SAN JOSE, Calif. (AP) – Cisco Systems Inc. said Friday it now has enough shares and shareholder commitments to take over Norway's Tandberg ASA, the world's largest videoconferencing equipment maker.
Cisco had said Thursday that stockholders representing only 89 percent of the shares had accepted its $3.4 billion bid for the company – just shy of the 90 percent required to close the deal.
But on Friday, Cisco revealed that it has already bought up enough shares on the open market to raise its total stake above 91 percent and clinch the acquisition.
It comes after a hard-fought takeover effort. Cisco's original offer of $3 billion attracted less than 10 percent of the company's shareholders. It was forced to raise the bid and extend the deadline for accepting before enough shareholders agreed to sell.
It won't be the last hurdle for Cisco.
The company also said Friday that it has received a second request for information from the U.S. Department of Justice, which is looking into possible antitrust concerns arising from the deal. Cisco said it will "continue to work cooperatively" with the Justice Department in its review.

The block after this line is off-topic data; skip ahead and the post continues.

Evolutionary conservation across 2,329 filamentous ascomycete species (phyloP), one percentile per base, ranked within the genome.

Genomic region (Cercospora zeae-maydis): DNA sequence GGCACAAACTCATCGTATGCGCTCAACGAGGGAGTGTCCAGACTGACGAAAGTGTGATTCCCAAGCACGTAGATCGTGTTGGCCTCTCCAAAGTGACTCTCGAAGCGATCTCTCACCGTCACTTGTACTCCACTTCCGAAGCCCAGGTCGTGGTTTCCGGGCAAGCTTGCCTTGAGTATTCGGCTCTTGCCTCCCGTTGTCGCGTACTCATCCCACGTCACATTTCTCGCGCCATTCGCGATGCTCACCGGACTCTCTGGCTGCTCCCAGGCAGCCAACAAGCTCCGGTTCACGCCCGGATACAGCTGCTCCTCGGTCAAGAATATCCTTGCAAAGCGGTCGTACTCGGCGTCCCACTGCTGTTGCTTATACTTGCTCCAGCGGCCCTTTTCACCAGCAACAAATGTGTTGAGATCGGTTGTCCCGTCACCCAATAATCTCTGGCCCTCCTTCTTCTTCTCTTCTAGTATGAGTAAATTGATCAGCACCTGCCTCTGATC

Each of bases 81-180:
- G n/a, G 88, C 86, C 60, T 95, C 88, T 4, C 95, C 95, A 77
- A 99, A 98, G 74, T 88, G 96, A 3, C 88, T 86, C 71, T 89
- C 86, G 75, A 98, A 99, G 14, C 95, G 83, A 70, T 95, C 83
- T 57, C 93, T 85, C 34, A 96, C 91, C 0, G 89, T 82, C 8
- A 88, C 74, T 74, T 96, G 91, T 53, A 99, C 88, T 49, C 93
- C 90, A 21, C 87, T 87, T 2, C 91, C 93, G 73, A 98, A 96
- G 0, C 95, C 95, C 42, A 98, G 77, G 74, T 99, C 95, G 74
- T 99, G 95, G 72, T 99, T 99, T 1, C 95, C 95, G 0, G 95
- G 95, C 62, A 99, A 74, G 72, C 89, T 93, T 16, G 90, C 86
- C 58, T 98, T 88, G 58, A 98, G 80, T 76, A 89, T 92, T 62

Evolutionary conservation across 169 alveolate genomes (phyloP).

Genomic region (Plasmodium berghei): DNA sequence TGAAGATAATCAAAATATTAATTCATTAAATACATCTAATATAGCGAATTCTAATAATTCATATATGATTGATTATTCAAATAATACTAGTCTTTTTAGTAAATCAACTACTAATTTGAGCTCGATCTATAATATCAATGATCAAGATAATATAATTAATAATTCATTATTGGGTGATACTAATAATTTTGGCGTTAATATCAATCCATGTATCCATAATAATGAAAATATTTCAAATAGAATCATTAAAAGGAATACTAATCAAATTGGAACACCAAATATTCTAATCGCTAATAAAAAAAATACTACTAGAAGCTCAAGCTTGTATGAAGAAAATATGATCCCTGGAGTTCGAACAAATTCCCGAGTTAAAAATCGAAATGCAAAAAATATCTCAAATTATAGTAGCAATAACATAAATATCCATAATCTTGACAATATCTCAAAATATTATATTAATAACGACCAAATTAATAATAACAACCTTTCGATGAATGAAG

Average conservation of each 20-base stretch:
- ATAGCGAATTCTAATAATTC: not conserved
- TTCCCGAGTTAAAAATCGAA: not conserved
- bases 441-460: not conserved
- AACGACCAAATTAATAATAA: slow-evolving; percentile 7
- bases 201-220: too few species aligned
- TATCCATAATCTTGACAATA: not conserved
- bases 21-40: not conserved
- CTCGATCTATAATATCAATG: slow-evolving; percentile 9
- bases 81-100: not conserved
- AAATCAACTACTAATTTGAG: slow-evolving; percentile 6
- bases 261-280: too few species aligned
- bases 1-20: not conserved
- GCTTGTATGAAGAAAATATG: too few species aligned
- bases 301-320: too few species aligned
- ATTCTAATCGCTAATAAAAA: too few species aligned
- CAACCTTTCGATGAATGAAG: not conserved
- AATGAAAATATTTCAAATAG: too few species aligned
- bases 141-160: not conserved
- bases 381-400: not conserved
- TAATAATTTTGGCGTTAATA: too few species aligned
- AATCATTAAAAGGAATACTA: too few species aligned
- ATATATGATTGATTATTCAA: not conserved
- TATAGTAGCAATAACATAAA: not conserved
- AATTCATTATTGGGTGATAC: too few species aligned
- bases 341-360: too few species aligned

Nevertheless, Cisco said it has met the legal threshold it needs to force the remaining holdouts among Tandberg stockholders to give up their shares.
The company said it bought roughly 2.2 million Tandberg shares on Nov. 18 and Nov. 20. Combined with the 89 percent already tendered, that gives Cisco enough of a stake under Norwegian law to force the sale.
And today, Cisco announced that it has completed its purchase of ScanSafe. Based in London and San Francisco, ScanSafe offers software-as-a-service (SaaS) Web security solutions.